We went through many more obstacles as we continued on. Crawling on our hands and knees through muddy tunnels and collecting bloody knees along the way. 8 foot high walls to scale and mud pits under barb wire. Although obstacles have been a challenge, by far the most difficult thing facing all of us was the steepness of the mountain trails , both up and down. After a grueling uphill steep we rounded a corner only to see it went on for much longer and only got steeper. Everyone was down to a walk or near crawl. People were stopped all over the sides of the trail attempting to stretch out cramps and the occasional Mudder keeled over and vomiting. I was down to a snails pace as we ascended near the summit. People everywhere are offering words of encouragement to anyone who looks like they are on their last legs. I am exhausted and elated to see the water stop at the top. A couple of chugs and we go head first into a pipe about the width of a manhole cover and crawl through. It is half filled with water and helps to cool the body down.
The descent down is equally as challenging as going up in different ways. Attempts of running downhill are halted by quick falls down the rocky and muddy surface. You feel as though you are trying to jog while throwing on the brakes. My quads are on fire and where my sneakers are tied it feels as if the laces could saw through the tops of my feet. I am jogging in a zigzag pattern to ease the pain in my legs. I pass people walking backwards down the hill to stave off cramping. As we near the bottom and the declines decrease , Dan and I begin to sprint, or at least by this point what feels like a sprint. The end is near and the smell of victory is feeding me a second wind. As we approach the dreaded “Mount Everest” a larger quarter pipe you must scale, I wonder how much I have left in my legs? Dan makes a run for it first and makes a great jump and nails it first time solo. I watch my teammate awaiting to give me a hand at the top and I run for it as fast as I can. I make it about two thirds of the way up and leap for his outstretched hand. Perfect connection and he pulls me up and I swing my leg over the “summit”. We are in the home stretch now as we come to the dangling 10,000 volt live wires. We tuck our arms and sprint through. Zap Zap, I get it two times and it is enough of a jolt that it jars me to my side. It is not enough a good feeling! As we cross the finish line we are crowned with the coveted Tough Mudder orange headband, the best headband you will ever own.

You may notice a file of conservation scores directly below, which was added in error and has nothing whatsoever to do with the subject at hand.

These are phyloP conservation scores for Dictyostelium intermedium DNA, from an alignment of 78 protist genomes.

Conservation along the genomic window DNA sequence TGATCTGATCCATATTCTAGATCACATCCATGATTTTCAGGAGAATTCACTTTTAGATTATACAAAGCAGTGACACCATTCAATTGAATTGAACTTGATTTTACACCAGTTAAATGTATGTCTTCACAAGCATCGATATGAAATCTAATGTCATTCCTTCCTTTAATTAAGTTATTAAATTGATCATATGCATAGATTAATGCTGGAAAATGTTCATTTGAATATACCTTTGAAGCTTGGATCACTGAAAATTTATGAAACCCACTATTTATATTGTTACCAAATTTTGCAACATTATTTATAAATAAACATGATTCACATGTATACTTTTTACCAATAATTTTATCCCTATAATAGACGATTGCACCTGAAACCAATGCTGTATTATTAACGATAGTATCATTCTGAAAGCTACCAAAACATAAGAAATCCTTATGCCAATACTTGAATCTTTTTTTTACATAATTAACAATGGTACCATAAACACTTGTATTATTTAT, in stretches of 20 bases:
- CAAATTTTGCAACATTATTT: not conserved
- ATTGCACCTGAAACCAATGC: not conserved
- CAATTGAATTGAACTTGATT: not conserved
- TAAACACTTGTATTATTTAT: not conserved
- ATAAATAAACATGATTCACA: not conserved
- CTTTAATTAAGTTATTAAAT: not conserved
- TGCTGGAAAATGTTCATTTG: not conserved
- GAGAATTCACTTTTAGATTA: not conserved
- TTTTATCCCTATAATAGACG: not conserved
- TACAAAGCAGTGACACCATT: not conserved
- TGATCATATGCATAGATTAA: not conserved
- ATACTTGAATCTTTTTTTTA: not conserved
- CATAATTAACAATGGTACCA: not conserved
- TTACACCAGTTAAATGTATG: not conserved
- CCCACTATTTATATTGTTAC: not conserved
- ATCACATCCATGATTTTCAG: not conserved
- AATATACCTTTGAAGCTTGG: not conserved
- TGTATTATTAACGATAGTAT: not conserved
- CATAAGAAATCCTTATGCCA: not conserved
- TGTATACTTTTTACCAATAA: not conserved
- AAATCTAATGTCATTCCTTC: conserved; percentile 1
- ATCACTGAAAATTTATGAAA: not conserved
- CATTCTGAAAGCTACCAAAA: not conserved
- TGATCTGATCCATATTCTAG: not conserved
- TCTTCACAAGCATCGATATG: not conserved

I pass on the free beer and just chug more waters and Gatorade. My legs are so stiff and I am so tired that I am having problems keeping my balance at times. Almost like a buzzed stumble, but the happiness of finishing is masking nearly any pain I’m feeling . Tomorrow morning will be a bitch. The next day my quads are so tight and cannot bend my knees and it will be a few days before they feel right again.
There are many obstacles I didn’t write about and TM is constantly mixing it up to challenge you. The one thing I can tell you is everyone will manage them in their own way and everyone wants the person next to them to succeed . It is a great accomplishment for anyone to finish. Put away your stopwatch, forget about your time and mud up.